The Freemium Model as a SaaS Pricing Strategy


There are many different ways to go about pricing and marketing a SaaS application. However, over the course of the past decade one particular business model has taken the lead: Freemium.

The term ‘Freemium’ refers to a combination of ‘free’ and ‘premium’. The Freemium pricing strategy is one by which the basic features of your SaaS app are provided for free but users are charged for proprietary features and functions. The freemium business model has become quite dominant among internet startups and mobile applications. Examples of the freemium model include Hootsuite, networking on LinkedIn, and services such as Dropbox.

Advantages of Freemium:

  • You can attract a lot of consumers to try the product. Consumers are generally more hesitant to try a product if they are asked to hand over their credit card information without even trying it out to see if it meets their needs.
  • Research has found that freemium is more successful than the concept of the free 30-day trial or other limited term offers. This is likely because users don’t want to deal with complicated cancellation processes or invest their time and energy only to have to pay for a service they may or may not be willing to pay for later on.
  • More consumers trying your product means more buzz and awareness about your product and its features.
  • The monthly subscription fees of paying users have proven to be more lucrative than revenue generated from running advertisements. Plus you don’t have to annoy users with ads or attract advertisers in the first place, allowing you to focus more on your product and providing value.

Deciding which features should be free

Finding the balance between offering free features that attract new users and premium features that convert those users into subscribers can be quite tricky. You can start off by offering all or most of your features for free, but beware that users tend to be quite upset when a feature they’re accustomed to having free of charge is now only being offered for a price. Imagine if Facebook suddenly started charging users for features such as adding a new friend, posting status updates, and changing profile pictures. It is best to determine which features users are willing to pay for early on and only offer them for a premium.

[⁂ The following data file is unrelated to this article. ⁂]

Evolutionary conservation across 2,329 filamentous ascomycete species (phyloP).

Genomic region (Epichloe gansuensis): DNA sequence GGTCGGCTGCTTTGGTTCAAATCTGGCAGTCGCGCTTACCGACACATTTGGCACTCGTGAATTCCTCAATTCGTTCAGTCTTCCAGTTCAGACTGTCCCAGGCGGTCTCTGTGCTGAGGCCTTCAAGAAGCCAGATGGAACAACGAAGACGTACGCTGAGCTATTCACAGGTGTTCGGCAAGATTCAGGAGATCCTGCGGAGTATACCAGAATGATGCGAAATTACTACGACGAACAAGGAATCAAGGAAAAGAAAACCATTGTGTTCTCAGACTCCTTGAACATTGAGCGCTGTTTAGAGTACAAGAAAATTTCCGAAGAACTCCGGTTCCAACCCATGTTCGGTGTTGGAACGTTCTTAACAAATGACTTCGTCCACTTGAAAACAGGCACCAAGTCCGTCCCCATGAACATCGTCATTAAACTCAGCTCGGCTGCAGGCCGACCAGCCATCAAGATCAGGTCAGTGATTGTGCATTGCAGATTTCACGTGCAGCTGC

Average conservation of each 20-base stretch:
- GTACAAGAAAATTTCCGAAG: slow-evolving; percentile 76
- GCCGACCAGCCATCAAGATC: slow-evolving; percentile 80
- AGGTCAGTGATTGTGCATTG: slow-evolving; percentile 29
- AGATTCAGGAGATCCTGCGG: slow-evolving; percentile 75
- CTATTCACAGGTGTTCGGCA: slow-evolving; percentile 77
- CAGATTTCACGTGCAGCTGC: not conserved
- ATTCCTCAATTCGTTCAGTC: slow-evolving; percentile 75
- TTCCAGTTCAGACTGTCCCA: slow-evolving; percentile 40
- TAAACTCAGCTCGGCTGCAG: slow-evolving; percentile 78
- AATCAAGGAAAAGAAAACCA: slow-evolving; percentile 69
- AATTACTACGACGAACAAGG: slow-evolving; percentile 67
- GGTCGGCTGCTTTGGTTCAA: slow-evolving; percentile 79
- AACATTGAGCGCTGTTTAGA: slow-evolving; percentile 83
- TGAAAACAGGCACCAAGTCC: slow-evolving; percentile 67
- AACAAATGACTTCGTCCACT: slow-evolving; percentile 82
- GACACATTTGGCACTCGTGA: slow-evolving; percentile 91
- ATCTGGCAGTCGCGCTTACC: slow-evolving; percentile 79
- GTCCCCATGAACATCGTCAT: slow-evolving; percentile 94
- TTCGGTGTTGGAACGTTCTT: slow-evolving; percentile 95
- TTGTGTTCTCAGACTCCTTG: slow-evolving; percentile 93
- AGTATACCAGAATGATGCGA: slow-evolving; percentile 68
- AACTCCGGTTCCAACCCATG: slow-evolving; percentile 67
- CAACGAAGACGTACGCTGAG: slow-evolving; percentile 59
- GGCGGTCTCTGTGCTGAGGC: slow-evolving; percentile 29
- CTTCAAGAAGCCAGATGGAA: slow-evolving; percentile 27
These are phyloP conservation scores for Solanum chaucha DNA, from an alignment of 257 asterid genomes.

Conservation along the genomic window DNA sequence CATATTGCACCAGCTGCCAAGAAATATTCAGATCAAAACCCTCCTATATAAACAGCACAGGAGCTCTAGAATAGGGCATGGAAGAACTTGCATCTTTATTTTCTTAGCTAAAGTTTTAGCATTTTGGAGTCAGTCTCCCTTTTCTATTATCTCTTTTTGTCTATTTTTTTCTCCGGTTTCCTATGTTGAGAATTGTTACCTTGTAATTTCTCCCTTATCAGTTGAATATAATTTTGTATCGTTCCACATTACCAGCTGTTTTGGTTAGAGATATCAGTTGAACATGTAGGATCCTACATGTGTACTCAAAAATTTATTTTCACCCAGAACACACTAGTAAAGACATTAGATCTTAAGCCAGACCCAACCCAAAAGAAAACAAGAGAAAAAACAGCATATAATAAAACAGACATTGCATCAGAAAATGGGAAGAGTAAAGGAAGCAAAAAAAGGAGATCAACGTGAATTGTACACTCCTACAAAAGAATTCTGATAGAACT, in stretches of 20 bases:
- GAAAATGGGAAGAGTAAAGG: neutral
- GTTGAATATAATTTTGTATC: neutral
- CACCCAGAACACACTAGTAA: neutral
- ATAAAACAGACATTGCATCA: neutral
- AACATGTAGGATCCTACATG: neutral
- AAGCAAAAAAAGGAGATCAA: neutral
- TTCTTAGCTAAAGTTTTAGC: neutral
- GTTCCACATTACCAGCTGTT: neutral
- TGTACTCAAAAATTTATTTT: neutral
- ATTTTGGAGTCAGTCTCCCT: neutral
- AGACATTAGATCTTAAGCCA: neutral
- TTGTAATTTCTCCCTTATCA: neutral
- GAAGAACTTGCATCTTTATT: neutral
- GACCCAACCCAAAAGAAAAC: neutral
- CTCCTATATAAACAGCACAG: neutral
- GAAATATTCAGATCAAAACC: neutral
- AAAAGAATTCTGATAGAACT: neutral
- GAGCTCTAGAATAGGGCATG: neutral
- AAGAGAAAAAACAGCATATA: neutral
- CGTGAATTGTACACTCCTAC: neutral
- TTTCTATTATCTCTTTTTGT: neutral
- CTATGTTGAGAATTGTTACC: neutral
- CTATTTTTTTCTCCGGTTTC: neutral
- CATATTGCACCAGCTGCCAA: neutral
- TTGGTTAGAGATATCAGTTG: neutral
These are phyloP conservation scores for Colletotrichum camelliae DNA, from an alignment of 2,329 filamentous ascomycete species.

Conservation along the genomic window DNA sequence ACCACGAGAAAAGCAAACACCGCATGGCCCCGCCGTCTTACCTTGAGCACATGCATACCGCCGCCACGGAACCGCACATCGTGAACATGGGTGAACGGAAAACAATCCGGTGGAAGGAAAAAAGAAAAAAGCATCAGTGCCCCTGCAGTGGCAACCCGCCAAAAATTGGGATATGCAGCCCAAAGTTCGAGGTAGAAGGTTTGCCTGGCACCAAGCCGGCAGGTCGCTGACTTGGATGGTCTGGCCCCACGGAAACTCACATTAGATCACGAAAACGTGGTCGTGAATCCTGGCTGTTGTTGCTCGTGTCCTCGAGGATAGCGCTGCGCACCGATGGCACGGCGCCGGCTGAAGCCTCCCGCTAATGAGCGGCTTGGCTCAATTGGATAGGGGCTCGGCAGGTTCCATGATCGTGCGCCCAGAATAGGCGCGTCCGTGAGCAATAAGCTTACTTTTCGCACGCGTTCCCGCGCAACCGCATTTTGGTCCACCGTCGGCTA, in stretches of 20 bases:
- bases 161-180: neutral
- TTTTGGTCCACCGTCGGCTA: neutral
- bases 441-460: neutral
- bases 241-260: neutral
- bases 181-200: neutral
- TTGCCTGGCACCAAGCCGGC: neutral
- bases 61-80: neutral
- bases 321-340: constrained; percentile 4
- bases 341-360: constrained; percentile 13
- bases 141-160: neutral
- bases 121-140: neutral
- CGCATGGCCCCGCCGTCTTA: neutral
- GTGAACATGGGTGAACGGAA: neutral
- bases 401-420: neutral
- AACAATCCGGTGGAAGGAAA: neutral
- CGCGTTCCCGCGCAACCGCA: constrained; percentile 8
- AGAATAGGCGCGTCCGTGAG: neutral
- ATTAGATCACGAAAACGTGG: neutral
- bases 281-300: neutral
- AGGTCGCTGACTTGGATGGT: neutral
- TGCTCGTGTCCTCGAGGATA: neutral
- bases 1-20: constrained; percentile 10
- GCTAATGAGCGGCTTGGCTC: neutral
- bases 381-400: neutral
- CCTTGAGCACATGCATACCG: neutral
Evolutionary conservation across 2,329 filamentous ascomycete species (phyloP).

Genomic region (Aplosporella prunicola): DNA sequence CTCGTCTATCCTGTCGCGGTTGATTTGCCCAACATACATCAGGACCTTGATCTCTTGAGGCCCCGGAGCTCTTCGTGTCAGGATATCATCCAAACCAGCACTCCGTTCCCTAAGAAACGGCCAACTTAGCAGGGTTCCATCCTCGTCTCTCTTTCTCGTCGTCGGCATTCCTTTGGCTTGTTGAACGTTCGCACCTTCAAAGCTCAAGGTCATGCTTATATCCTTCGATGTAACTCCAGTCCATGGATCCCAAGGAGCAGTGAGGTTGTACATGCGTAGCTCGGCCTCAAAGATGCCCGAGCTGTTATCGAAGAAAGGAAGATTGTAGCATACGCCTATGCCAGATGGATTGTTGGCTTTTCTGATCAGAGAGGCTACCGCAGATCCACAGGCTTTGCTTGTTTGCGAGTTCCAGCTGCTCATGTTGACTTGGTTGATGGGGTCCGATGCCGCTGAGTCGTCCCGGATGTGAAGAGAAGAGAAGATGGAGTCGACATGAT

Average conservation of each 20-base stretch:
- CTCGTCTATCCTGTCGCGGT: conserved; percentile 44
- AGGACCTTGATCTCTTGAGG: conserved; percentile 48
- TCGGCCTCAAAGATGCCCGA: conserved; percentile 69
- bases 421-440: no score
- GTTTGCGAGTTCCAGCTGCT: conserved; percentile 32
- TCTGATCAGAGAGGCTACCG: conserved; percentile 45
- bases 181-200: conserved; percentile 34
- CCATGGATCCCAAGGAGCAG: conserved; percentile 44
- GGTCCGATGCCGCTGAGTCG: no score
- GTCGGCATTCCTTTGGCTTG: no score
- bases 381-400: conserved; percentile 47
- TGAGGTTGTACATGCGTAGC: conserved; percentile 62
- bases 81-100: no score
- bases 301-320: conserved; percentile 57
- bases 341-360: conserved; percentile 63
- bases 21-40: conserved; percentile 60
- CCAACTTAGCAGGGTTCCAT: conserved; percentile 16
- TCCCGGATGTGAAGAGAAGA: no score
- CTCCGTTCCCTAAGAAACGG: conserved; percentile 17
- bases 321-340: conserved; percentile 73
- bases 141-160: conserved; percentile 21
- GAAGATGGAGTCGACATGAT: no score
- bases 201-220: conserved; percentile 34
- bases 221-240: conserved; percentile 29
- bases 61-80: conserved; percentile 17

If you find that your product has lots of traffic and users but not many paying subscribers then chances are you may be offering too much for free. If you’re not experiencing high traffic or that many subscribers then chances are you need to provide more or better features.

Freemium combined with a free trial

Many startups successfully combine the  Freemium model and free trials by offering the free features unconditionally and letting users try out the premium features for free for 30 days. Hootsuite is a great example of this strategy. They offer their dashboard for free but tools such as their message scheduler are only available to subscribers, though you can try out the premium features with a free trial.

Another example of letting users try out a feature before paying is giving them access to a tool but not letting them complete their work unless they upgrade. A lot of image editing tools use this technique by letting you use a template or editing tool, but not allowing you to save or download the image or remove their branded vector without upgrading. This has also been proven to be quite effective.

When the Freemium Model may not be ideal

Freemium is best used for services that will be accessed and used on an ongoing basis. For online services that may only be accessed occasionally it can be difficult to convince users that paying for an upgrade is worthwhile. An example of this is website that provide customizable legal documents such as cohabitation agreements or leases. While these documents may be important at the time they may only need to access the service occasionally. In instances like these it is typically better to use a different business model such as charging a small fee per document drafted or using the advertising model depending on traffic volume.

We hope this article helped you understand more about Freemium as a pricing strategy. We develop a lot of SaaS applications for our clients and want to see them become successful.